Are there differences in treatment and survival between poor, older black and white women with breast cancer?

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Abstract

Objectives To explore differences in treatment and survival outcome between poor, older black and white women with breast cancer. Design Retrospective cohort study. Setting Public safety net hospital. Participants Women aged 65 and older diagnosed with breast cancer from 1999 to 2008 (n = 1,000). Measurements Breast cancer treatments that black and white women sought were compared using the Pearson chi-square test. All-cause mortality of black and white women was compared using hazard ratios derived from a multivariate Cox proportional hazards model. Results There was no significant difference between older black and white women in surgical treatment, radiation therapy, chemotherapy, or hormone therapy over the study period. Race was not a significant predictor of survival in the Cox proportional hazards model that controlled for stage of cancer, age at diagnosis, dual-eligibility status, comorbid conditions, body mass index, smoking history, mammogram screening, and treatment for breast cancer. Conclusion Race did not appear to affect treatment or mortality in a cohort of older women with low socioeconomic status. This may be associated with similar healthcare delivery and equivalent access to health care for the older black and white women in this study.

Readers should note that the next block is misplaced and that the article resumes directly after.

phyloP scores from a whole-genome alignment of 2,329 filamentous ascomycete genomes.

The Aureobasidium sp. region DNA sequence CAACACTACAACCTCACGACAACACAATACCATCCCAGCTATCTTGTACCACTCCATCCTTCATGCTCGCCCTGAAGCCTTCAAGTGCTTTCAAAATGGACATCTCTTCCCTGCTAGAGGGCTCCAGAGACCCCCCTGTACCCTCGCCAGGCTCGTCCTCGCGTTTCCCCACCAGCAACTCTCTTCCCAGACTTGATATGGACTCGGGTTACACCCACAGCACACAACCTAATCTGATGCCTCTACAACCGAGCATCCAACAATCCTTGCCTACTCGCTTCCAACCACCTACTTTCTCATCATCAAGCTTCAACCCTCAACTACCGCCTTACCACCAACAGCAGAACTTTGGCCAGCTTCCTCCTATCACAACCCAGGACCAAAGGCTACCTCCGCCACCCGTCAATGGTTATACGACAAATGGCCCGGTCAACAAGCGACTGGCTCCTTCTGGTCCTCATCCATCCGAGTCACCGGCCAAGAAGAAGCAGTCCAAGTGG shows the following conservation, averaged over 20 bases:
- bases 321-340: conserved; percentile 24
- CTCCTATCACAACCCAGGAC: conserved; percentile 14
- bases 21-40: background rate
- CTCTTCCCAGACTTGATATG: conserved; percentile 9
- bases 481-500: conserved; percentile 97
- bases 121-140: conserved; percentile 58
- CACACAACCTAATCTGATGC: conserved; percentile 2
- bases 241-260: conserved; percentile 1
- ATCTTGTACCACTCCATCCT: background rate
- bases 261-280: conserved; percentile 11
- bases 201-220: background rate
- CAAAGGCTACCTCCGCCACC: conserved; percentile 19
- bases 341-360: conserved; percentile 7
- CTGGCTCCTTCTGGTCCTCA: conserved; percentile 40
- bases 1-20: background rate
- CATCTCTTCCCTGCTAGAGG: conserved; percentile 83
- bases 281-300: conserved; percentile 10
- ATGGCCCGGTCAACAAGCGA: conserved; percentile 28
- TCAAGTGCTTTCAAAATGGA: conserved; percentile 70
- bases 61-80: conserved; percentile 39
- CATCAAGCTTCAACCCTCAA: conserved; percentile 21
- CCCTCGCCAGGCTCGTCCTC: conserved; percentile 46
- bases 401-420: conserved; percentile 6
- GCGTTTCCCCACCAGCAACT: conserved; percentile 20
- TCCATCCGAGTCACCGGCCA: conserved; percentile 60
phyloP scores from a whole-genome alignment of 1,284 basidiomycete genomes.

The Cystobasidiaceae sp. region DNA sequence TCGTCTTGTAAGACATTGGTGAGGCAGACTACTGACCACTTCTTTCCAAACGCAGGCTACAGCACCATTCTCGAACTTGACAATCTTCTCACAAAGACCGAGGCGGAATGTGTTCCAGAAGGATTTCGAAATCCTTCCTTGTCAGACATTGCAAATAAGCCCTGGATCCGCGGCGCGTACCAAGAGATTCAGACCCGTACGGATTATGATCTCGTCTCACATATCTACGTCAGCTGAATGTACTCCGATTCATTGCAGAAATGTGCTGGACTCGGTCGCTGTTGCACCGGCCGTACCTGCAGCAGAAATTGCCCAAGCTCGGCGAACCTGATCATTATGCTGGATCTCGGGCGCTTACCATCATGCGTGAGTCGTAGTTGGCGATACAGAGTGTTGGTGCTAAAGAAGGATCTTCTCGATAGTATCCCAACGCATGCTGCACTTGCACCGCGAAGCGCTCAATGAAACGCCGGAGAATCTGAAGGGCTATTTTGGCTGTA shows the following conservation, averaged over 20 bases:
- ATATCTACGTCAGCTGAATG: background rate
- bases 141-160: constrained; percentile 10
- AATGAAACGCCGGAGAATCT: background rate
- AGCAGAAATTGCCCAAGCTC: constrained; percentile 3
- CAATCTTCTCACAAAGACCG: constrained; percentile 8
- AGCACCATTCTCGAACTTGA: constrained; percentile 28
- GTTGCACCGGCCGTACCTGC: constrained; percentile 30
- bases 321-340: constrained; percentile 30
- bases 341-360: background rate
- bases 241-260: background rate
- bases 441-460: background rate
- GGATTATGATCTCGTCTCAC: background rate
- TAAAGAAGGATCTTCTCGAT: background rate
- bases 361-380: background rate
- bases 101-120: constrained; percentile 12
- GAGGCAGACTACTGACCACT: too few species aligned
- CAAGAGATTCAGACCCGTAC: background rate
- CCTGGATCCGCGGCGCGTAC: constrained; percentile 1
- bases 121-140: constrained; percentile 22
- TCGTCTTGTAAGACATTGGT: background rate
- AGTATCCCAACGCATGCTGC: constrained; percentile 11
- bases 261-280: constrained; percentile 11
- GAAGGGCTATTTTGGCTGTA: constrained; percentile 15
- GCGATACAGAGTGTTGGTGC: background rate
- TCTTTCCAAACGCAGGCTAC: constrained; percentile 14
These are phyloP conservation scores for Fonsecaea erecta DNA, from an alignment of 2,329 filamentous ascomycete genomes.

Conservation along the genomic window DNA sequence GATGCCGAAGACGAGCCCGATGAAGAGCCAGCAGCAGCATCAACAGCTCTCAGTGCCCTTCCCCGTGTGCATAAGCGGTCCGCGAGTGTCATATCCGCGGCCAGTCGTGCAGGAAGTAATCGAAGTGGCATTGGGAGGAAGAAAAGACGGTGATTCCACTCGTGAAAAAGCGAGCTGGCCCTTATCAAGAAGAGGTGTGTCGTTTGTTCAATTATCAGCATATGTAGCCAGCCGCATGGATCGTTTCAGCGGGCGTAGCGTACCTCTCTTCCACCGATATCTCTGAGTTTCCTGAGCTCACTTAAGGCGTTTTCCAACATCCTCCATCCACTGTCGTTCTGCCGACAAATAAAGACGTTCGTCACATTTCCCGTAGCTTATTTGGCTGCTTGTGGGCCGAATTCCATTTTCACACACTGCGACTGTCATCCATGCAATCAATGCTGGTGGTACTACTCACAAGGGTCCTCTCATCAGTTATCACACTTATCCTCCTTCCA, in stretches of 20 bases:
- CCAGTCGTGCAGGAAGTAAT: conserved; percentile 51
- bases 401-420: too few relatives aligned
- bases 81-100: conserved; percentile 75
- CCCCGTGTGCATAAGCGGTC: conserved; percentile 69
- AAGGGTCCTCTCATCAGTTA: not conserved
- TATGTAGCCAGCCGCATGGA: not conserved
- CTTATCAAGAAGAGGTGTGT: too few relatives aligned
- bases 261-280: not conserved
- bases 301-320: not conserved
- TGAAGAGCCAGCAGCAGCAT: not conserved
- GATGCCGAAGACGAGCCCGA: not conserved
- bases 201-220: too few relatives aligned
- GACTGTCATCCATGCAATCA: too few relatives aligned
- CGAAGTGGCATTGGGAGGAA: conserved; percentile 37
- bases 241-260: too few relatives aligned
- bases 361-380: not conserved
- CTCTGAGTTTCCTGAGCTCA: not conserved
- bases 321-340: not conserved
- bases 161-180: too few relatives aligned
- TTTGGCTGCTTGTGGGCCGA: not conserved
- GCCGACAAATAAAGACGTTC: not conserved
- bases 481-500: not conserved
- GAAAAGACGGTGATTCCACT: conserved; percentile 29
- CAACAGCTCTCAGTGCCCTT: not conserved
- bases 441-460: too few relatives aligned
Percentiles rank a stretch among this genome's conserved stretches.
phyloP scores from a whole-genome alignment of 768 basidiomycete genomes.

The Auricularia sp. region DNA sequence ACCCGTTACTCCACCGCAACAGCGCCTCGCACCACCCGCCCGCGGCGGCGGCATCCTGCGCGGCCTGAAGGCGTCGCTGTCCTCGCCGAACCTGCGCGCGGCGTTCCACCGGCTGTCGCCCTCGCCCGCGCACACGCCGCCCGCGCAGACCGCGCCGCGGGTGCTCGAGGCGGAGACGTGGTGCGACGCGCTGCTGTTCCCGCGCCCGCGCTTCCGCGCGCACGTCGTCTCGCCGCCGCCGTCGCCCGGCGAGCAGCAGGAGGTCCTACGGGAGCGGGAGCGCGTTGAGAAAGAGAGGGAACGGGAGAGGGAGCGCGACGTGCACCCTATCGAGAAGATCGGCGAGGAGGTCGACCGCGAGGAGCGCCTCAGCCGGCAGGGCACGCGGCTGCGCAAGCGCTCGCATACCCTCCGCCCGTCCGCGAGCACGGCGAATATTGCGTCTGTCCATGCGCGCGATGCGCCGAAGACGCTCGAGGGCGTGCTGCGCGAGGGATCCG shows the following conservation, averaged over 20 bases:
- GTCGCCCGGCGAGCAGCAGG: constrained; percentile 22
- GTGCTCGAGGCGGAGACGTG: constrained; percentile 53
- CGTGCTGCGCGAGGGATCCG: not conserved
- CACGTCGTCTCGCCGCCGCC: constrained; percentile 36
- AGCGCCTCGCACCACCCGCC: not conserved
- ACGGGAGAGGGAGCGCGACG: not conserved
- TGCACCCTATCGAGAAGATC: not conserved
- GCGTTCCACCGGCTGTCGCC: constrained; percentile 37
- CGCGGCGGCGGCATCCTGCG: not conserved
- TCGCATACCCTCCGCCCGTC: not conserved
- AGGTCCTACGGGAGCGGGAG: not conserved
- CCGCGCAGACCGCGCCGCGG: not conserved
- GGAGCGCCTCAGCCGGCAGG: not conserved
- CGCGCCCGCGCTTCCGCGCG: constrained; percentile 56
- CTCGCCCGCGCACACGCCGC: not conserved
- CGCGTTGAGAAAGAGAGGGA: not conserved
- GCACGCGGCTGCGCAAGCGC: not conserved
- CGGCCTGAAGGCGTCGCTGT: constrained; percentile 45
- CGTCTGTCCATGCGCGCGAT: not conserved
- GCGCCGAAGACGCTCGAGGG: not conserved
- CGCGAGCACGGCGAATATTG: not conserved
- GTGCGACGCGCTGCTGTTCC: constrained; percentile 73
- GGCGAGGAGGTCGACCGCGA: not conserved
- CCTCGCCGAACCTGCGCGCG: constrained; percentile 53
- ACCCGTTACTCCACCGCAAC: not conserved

Original languageEnglish (US)
Pages (from-to)2008-2013
Number of pages6
JournalJournal of the American Geriatrics Society
Volume63
Issue number10
DOIs
StatePublished - Oct 1 2015

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Breast Neoplasms
Survival
Proportional Hazards Models
Therapeutics
Safety-net Providers
Dual (Psychiatry) Diagnosis
Health Services Accessibility
Mortality
Chi-Square Distribution
hydroquinone
Social Class
Body Mass Index
Cohort Studies
Radiotherapy
Retrospective Studies
Smoking
History
Hormones
Delivery of Health Care
Drug Therapy

Keywords

  • black
  • breast cancer
  • elderly
  • survival
  • white

ASJC Scopus subject areas

  • Geriatrics and Gerontology

Cite this

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title = "Are there differences in treatment and survival between poor, older black and white women with breast cancer?",